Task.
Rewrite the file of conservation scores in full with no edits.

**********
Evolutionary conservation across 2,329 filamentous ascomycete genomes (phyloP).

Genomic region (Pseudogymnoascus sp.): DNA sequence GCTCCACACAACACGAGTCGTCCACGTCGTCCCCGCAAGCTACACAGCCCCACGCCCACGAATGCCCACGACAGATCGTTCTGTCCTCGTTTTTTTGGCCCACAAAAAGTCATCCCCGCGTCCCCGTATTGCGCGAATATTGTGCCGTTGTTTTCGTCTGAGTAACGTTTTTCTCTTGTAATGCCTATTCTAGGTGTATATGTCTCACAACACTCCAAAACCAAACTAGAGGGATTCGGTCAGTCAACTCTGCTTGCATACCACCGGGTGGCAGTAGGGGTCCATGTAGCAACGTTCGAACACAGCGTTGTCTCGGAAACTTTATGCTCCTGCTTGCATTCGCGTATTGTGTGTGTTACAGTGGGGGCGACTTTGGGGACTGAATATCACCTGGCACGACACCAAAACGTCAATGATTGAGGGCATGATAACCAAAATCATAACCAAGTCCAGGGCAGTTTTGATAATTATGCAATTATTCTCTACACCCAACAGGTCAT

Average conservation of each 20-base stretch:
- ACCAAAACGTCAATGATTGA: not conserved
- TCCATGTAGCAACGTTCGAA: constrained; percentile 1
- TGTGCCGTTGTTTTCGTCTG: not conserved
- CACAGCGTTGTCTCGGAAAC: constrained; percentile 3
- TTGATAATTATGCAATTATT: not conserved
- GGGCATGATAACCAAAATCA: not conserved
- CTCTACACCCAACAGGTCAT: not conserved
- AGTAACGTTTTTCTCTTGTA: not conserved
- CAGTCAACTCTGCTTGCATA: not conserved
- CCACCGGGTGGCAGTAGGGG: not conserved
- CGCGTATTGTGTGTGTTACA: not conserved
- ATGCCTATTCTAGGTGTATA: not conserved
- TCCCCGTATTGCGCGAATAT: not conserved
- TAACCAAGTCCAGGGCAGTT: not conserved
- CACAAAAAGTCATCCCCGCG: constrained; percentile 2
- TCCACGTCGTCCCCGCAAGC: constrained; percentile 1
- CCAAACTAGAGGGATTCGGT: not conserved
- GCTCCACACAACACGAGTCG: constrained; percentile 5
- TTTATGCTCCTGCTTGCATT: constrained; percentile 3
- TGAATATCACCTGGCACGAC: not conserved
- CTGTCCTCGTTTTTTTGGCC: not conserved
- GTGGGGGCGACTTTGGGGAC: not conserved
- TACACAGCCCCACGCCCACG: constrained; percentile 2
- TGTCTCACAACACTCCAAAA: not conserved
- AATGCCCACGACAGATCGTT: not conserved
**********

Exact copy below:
Evolutionary conservation across 2,329 filamentous ascomycete genomes (phyloP).

Genomic region (Pseudogymnoascus sp.): DNA sequence GCTCCACACAACACGAGTCGTCCACGTCGTCCCCGCAAGCTACACAGCCCCACGCCCACGAATGCCCACGACAGATCGTTCTGTCCTCGTTTTTTTGGCCCACAAAAAGTCATCCCCGCGTCCCCGTATTGCGCGAATATTGTGCCGTTGTTTTCGTCTGAGTAACGTTTTTCTCTTGTAATGCCTATTCTAGGTGTATATGTCTCACAACACTCCAAAACCAAACTAGAGGGATTCGGTCAGTCAACTCTGCTTGCATACCACCGGGTGGCAGTAGGGGTCCATGTAGCAACGTTCGAACACAGCGTTGTCTCGGAAACTTTATGCTCCTGCTTGCATTCGCGTATTGTGTGTGTTACAGTGGGGGCGACTTTGGGGACTGAATATCACCTGGCACGACACCAAAACGTCAATGATTGAGGGCATGATAACCAAAATCATAACCAAGTCCAGGGCAGTTTTGATAATTATGCAATTATTCTCTACACCCAACAGGTCAT

Average conservation of each 20-base stretch:
- ACCAAAACGTCAATGATTGA: not conserved
- TCCATGTAGCAACGTTCGAA: constrained; percentile 1
- TGTGCCGTTGTTTTCGTCTG: not conserved
- CACAGCGTTGTCTCGGAAAC: constrained; percentile 3
- TTGATAATTATGCAATTATT: not conserved
- GGGCATGATAACCAAAATCA: not conserved
- CTCTACACCCAACAGGTCAT: not conserved
- AGTAACGTTTTTCTCTTGTA: not conserved
- CAGTCAACTCTGCTTGCATA: not conserved
- CCACCGGGTGGCAGTAGGGG: not conserved
- CGCGTATTGTGTGTGTTACA: not conserved
- ATGCCTATTCTAGGTGTATA: not conserved
- TCCCCGTATTGCGCGAATAT: not conserved
- TAACCAAGTCCAGGGCAGTT: not conserved
- CACAAAAAGTCATCCCCGCG: constrained; percentile 2
- TCCACGTCGTCCCCGCAAGC: constrained; percentile 1
- CCAAACTAGAGGGATTCGGT: not conserved
- GCTCCACACAACACGAGTCG: constrained; percentile 5
- TTTATGCTCCTGCTTGCATT: constrained; percentile 3
- TGAATATCACCTGGCACGAC: not conserved
- CTGTCCTCGTTTTTTTGGCC: not conserved
- GTGGGGGCGACTTTGGGGAC: not conserved
- TACACAGCCCCACGCCCACG: constrained; percentile 2
- TGTCTCACAACACTCCAAAA: not conserved
- AATGCCCACGACAGATCGTT: not conserved